After Reconstruction had ended in the South, J.P., a Democrat, was elected without opposition to the 1879 session of the North Carolina General Assembly as a State Senator from the 34th district in Alexander County. J.P. was described in his Senate biography as “a very quite but a firm member”.[21] He served on three committees: Deaf, Dumb and Blind Institute, Salaries and Fees, and Enrolled Bills. The General Assembly met in Raleigh for 57 days from January to March of 1879.[22] J.P. received payment from the Treasurer’s and Comptroller’s Office for 10 days of attendance at $4 per day and was reimbursed for 360 miles of travel at 10 cents per mile.[23]

J.P. did not have an occupation listed on the 1880 census. Theresa was listed as keeping house.[24] In 1884 J.P. was appointed by the Justice of the Peace as a County Commissioner. He resigned in 1885 and was replaced by E.M. Stevenson.[25] In 1900 J.P.'s occupation was listed as landlord and he and Theresa were living with their daughter Espey and son Ronald in a home that they owned in Taylorsville.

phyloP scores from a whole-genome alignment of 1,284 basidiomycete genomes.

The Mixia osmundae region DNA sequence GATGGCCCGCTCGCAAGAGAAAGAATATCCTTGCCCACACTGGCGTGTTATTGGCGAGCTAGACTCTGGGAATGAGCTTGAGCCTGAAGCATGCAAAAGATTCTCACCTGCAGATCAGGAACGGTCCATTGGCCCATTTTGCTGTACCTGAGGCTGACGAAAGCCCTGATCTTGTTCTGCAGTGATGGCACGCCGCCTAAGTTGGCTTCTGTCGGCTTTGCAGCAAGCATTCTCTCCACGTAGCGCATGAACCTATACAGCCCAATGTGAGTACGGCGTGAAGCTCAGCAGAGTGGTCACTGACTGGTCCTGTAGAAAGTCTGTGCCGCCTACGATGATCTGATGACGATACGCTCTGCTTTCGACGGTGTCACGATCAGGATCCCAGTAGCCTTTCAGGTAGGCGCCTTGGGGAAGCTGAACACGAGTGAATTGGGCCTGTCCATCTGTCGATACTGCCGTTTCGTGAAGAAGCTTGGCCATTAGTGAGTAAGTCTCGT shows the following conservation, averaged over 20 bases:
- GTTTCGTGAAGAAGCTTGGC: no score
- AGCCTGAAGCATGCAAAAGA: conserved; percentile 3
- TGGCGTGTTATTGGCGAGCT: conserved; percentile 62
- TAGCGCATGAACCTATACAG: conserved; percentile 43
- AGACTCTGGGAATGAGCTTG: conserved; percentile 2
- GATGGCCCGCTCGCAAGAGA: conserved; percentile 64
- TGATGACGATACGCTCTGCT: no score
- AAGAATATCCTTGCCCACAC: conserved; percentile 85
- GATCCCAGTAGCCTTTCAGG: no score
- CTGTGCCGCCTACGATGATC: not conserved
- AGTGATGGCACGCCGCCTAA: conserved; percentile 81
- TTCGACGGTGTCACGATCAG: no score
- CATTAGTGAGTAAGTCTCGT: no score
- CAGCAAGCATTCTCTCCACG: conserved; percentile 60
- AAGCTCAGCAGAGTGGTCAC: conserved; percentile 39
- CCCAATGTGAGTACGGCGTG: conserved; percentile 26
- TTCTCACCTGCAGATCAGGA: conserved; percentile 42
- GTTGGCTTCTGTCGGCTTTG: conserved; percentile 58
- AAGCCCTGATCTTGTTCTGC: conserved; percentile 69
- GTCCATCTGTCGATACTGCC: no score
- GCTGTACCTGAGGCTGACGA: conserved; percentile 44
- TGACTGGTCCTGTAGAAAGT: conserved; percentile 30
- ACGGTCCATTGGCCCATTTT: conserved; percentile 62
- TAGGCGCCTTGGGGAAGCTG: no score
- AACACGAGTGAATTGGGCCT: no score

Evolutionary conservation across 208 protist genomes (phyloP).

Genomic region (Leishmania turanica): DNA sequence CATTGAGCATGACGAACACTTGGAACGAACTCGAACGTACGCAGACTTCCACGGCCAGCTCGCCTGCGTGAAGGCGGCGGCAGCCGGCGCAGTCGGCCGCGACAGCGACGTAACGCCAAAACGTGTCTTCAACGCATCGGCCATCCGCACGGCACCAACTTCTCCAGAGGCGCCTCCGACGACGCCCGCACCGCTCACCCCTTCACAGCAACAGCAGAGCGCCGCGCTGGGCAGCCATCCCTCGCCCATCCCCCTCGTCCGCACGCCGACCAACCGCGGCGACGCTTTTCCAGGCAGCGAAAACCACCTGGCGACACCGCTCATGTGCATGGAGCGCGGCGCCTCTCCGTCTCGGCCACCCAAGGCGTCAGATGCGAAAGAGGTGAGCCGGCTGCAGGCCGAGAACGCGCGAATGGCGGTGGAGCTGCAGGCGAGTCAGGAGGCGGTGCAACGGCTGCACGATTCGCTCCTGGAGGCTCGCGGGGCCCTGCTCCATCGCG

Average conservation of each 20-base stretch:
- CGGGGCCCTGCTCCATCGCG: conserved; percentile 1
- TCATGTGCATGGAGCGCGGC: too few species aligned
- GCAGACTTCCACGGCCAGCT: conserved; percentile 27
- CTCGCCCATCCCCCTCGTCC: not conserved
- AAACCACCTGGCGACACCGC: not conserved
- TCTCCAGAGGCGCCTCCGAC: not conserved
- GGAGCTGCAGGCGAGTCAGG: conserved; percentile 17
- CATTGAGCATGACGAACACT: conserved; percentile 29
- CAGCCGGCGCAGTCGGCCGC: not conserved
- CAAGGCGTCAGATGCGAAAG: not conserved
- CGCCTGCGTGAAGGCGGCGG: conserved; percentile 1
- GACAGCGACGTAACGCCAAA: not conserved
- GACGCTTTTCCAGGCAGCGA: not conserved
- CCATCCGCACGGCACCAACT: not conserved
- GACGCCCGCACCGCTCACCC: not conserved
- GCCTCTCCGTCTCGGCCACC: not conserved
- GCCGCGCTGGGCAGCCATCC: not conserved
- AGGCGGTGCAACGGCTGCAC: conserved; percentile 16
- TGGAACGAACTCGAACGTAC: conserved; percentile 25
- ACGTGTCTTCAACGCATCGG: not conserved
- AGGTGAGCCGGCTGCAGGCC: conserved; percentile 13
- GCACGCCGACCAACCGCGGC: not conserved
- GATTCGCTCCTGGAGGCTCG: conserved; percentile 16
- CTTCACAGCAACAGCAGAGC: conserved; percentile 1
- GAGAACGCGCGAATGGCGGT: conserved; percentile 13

J.P. died on Christmas day 1909 at the age of 79 and is buried at Taylorsville Cemetery in Taylorsville, NC. He and Theresa had been married for 48 years. In his will J.P. bequeathed to “my beloved wife Theresa Matheson all my property of every description both real and personal during her natural life and at her death to be sold and the proceeds equally divided among all my children share and share alike”. J.P. appointed his son-in-law R. Lee Davis executor of his will.[26] Theresa died August 19, 1915 at the age of 70 and was buried with her husband in Taylorsville Cemetery.[27]

Footnotes for JP and Theresa